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Media Watch 2003

30 May 2003
Source: Cyprus Mail
Author: Sofia Kannas
Comment: The following article appeared in the Cyprus Mail of Nicosia on 30 May 2003
‘Turkey ready to pay up in Loizidou case’

TURKEY will be presenting an offer to compensate Greek Cypriot refugee Titina Loizidou next week, according to reports in Cyprus yesterday.

The Cyprus News Agency said that Turkey would formally announce the payment of compensation to Loizidou - a Kyrenia property owner who won a landmark damages case against Turkey at Europe’s highest court -- at a Council of Europe (COE) meeting scheduled for next Wednesday. There was also speculation that members of the House of Representatives and the ‘Parliament’ in the north had been invited by a senior official at the COE to visit Strasbourg and attend the meeting.

CNA reported yesterday that because of outside pressures for a settlement of the Loizidou case, Turkey was expected to pay the stipulated sum if the Council of Europe agreed to recognise special courts to be set up in the north to deal with the issue of Greek Cypriot property.

In 1998, Loizidou was awarded $640,000 in damages, and $374,000 in costs by the European Court of Human Rights (ECHR). The court accepted her case that she had been denied her rights to her property by Turkey, the occupying force.

Speaking to the Cyprus Mail yesterday, Loizidou said she had no official confirmation that Turkey was going to pay the sum.

“I haven’t heard anything,” she said. “I saw reports in the papers that Turkey wants to pay up and make sure that no other cases are heard at the courts… (but) this was an old proposal of Turkey’s, which the permanent representatives and ministers of the Council of Europe refused last year.”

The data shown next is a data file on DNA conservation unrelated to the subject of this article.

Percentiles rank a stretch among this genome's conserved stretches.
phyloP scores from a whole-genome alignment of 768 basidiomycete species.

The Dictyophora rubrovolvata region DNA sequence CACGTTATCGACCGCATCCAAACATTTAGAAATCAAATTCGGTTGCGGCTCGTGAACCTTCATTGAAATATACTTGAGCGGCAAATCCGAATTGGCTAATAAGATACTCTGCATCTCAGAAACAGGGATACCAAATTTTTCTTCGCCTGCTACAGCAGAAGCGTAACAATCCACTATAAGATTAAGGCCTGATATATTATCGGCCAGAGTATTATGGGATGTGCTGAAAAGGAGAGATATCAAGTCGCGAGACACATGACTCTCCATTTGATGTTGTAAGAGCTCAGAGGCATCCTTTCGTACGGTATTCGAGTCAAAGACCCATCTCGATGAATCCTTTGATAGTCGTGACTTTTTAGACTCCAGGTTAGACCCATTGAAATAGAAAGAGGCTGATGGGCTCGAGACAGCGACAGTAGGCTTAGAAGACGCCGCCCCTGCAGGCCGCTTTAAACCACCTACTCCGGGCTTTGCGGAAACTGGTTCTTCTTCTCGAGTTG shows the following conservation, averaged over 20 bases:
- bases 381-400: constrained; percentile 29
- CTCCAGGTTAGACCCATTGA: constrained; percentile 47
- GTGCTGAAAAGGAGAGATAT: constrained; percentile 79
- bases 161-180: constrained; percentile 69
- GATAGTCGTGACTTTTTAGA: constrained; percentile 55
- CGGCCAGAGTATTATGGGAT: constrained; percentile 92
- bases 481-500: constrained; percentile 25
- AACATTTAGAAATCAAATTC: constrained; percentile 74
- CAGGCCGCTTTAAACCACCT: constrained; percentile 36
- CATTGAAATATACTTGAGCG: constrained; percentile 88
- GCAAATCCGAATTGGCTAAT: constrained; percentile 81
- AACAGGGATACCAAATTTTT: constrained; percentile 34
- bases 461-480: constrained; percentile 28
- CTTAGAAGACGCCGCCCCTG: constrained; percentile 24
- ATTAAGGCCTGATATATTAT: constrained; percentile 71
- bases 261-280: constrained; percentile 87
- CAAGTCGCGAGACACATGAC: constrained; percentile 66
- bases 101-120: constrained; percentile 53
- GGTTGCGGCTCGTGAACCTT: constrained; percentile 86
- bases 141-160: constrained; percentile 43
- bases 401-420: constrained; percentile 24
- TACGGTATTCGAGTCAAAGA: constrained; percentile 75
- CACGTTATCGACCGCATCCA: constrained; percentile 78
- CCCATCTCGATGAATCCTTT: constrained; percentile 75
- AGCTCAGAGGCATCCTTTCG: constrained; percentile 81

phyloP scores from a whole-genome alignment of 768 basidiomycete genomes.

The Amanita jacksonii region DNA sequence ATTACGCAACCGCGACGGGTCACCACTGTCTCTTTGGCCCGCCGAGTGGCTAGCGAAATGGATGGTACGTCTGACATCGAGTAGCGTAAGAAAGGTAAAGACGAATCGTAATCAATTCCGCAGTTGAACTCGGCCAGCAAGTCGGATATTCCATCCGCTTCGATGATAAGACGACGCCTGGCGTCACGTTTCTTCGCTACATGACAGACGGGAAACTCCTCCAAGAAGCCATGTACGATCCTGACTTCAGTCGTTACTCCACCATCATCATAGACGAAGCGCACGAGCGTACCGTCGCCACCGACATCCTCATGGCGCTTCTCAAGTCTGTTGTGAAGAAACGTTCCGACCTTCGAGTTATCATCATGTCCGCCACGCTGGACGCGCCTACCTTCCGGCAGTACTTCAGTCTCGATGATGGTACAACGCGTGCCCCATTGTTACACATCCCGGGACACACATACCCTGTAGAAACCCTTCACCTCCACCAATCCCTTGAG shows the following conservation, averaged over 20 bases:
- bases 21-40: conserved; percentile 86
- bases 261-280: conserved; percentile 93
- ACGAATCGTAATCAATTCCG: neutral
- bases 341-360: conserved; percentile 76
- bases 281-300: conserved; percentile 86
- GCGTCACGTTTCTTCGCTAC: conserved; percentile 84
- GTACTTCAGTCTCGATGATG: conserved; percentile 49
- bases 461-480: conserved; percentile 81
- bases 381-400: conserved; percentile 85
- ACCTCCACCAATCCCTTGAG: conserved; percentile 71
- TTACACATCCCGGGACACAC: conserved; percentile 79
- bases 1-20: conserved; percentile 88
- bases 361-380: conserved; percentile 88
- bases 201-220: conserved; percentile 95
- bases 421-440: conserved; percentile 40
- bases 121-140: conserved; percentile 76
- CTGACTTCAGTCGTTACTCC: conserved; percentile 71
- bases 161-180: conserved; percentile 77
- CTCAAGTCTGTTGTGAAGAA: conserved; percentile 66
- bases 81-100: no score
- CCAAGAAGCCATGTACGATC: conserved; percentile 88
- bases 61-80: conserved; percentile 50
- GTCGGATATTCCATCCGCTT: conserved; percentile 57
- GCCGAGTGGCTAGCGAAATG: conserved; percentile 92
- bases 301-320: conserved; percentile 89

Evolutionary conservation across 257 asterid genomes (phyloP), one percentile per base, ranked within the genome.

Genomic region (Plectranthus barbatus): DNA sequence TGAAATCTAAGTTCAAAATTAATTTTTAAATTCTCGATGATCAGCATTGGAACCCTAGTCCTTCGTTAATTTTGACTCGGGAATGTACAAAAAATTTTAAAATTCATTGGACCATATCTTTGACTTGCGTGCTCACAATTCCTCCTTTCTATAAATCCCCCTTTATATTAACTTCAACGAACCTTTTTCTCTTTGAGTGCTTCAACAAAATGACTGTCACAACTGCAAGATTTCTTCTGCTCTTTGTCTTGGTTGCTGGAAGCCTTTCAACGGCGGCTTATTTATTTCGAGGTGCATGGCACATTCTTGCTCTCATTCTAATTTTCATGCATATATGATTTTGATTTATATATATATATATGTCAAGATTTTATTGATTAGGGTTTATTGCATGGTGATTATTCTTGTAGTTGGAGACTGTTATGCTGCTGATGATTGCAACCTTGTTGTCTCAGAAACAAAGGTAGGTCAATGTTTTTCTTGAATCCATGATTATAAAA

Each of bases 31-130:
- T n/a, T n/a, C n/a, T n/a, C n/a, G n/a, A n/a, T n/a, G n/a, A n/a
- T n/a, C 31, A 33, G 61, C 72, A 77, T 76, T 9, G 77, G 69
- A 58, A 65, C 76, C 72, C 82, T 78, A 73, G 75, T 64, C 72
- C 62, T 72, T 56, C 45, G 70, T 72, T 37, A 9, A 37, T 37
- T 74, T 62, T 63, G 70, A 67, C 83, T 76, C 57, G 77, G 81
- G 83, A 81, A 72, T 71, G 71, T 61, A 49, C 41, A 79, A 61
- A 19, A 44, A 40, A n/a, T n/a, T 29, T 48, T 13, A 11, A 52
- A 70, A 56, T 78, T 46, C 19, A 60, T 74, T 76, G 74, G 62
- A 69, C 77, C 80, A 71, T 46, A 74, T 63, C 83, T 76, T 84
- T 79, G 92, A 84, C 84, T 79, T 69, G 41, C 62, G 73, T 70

She did say her case was likely to be discussed at the COE meeting next week. “my case will be on the agenda this Tuesday and Wednesday,” she said.

Loizidou’s lawyer Achilleas Demetriades said no formal announcement on the subject of the compensation payment had been made.

“I have no official communication on this,” he said. “But I wonder what the purpose of this discussion is. Turkey is cleverly trying to link its obligation to pay the Loizidou judgement with a political initiative -- that is a very smart move.

“And on our side, we should react to it by separating the issues and explaining how execution of the Loizidou judgement, which has been pending for the last five years, is a legal matter which does not end with the payment of the funds, but with the restoration of Mrs Loizidou’s rights -- to allow her peacefully to enjoy her property in Kyrenia.

“What Turkey is doing is to its own advantage. They are playing their game, but what are we doing, that is the question.”

He stressed there was a possibility that Turkey would offer to pay Loizidou in the near future. “The committee of ministers of the COE will be discussing the Loizidou case next Tuesday and Wednesday and I would not be surprised if Turkey officially puts its decision to pay the compensation on the table,” he said.

“The smart thing about the Turkish policy is that if they make a concession, which is an obvious requirement for them, they try to get as much political mileage out of it as they can.”

Demetriades encouraged other Cypriots who had lost property in the north file for compensation. “I think the way forward is for more such applications to be filed. The more there are, the greater the pressure Turkey feels, and the more likely it is that it will solve the problem.

“Now cases are moving forward, I would expect a new Loizidou decision some time before the summer.”

Presidential aide Marios Karoyan yesterday denied that government representatives had been invited to Strasbourg next week. “We haven’t received such an invitation,” he said."